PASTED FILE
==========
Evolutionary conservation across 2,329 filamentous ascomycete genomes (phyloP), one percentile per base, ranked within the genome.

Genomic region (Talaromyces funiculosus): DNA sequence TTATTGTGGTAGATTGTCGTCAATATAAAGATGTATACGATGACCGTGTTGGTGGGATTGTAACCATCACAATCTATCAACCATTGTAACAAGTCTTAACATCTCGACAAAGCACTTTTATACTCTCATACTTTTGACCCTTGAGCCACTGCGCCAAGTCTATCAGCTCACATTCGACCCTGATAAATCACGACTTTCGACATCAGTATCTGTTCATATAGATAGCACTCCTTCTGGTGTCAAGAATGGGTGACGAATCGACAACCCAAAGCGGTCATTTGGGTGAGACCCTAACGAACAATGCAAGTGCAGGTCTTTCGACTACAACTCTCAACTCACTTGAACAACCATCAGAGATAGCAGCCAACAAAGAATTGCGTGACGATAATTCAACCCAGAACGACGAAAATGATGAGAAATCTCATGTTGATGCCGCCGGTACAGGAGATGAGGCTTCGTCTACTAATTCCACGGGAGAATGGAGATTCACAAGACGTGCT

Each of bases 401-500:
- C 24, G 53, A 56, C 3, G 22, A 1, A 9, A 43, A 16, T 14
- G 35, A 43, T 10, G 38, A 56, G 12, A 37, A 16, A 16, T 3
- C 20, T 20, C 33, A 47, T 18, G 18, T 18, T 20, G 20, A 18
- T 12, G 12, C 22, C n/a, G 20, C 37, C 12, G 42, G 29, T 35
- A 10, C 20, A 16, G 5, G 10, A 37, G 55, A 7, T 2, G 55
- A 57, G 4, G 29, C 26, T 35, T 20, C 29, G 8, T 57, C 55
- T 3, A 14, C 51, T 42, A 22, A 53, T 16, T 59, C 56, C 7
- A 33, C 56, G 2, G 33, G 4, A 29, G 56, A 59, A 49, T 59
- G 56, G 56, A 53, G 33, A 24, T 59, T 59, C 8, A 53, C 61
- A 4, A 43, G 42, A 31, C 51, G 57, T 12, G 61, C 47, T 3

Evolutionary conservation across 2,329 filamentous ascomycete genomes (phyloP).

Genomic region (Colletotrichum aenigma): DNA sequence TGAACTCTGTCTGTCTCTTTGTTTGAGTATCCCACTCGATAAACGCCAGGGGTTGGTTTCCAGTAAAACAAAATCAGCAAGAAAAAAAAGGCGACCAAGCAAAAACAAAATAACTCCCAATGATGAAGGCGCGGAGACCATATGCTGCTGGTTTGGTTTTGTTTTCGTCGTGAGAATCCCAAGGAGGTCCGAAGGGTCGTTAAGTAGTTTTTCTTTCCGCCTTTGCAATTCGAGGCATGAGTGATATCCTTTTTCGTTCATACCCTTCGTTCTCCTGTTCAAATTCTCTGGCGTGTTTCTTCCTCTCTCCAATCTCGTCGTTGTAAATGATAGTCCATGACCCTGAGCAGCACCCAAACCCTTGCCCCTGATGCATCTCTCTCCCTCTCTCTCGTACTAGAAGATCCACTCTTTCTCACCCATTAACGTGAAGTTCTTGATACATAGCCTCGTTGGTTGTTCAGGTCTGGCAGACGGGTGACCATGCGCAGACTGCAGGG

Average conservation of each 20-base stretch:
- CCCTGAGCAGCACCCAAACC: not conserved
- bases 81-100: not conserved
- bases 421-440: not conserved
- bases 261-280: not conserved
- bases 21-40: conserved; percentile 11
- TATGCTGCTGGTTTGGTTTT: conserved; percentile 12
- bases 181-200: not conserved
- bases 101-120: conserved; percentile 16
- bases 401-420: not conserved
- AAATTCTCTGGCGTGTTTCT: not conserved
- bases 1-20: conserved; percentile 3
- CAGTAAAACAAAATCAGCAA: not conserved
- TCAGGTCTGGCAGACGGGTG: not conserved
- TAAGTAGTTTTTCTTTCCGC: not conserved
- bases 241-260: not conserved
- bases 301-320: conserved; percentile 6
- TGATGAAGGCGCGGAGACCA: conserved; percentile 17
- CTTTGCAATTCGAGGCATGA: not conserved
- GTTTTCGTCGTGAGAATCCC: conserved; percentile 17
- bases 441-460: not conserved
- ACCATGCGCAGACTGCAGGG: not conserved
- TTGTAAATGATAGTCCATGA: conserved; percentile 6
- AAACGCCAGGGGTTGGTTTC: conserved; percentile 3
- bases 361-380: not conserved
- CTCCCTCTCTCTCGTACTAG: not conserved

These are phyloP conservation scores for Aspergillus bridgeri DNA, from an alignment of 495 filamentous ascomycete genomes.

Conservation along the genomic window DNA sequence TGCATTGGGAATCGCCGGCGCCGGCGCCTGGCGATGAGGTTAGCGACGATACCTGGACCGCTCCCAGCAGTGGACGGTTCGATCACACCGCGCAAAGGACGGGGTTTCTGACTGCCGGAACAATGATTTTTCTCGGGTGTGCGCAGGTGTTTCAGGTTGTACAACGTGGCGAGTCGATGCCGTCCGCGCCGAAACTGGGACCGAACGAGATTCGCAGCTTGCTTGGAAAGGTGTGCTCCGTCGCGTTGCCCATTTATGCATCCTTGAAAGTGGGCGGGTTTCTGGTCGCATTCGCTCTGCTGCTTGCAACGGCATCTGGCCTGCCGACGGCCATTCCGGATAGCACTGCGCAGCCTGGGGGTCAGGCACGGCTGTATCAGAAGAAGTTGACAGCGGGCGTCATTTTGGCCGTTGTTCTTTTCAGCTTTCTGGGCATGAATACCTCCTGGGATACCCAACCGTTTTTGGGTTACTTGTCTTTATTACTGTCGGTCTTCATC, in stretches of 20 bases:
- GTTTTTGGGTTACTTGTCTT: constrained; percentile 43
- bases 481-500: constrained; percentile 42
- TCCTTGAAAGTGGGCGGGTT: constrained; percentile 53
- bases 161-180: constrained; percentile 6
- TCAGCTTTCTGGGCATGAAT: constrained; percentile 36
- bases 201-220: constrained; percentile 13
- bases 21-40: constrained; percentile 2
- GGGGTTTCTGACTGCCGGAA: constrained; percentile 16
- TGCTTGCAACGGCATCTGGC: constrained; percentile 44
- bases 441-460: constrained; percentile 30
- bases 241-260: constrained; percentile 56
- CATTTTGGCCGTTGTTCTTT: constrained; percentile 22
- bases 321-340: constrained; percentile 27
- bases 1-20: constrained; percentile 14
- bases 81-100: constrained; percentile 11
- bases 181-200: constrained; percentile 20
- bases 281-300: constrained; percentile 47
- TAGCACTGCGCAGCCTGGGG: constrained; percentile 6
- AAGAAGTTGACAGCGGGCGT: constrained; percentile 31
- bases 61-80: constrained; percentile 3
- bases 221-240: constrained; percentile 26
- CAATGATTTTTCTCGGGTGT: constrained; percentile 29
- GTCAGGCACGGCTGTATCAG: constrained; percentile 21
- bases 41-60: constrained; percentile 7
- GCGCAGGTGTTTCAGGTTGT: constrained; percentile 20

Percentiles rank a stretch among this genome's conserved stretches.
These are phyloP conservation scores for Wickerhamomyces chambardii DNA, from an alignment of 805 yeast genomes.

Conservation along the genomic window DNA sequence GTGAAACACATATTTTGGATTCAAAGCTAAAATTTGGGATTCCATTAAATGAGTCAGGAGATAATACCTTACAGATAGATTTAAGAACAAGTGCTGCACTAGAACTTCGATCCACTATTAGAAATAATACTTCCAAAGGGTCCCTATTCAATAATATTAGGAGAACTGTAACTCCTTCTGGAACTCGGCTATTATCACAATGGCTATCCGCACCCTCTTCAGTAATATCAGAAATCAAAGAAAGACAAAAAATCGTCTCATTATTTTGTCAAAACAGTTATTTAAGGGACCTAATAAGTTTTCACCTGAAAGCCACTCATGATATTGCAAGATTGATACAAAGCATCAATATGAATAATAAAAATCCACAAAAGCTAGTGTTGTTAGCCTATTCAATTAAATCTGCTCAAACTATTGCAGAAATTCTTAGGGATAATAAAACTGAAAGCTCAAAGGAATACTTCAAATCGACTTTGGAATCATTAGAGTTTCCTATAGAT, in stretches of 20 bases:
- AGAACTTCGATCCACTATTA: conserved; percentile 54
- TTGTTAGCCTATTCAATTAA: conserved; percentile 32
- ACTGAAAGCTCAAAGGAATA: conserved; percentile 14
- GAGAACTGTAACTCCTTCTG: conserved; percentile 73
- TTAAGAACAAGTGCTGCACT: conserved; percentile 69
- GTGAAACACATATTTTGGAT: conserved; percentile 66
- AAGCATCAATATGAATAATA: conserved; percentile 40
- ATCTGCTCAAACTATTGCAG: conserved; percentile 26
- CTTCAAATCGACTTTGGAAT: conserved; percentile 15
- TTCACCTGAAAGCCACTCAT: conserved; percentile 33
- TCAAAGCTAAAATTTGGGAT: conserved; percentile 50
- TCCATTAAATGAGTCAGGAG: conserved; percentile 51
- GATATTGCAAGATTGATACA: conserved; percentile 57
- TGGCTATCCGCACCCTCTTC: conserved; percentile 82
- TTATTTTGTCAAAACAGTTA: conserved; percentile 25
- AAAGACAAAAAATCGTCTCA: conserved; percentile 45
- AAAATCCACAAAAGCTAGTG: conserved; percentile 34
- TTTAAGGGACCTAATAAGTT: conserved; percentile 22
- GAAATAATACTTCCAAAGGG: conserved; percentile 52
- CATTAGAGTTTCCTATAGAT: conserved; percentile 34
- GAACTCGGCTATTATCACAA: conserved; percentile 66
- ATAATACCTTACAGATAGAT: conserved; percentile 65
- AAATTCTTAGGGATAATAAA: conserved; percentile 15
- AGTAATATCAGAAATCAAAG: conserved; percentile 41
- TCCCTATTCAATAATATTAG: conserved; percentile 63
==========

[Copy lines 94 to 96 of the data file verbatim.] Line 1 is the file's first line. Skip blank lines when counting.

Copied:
- AAATTCTTAGGGATAATAAA: conserved; percentile 15
- AGTAATATCAGAAATCAAAG: conserved; percentile 41
- TCCCTATTCAATAATATTAG: conserved; percentile 63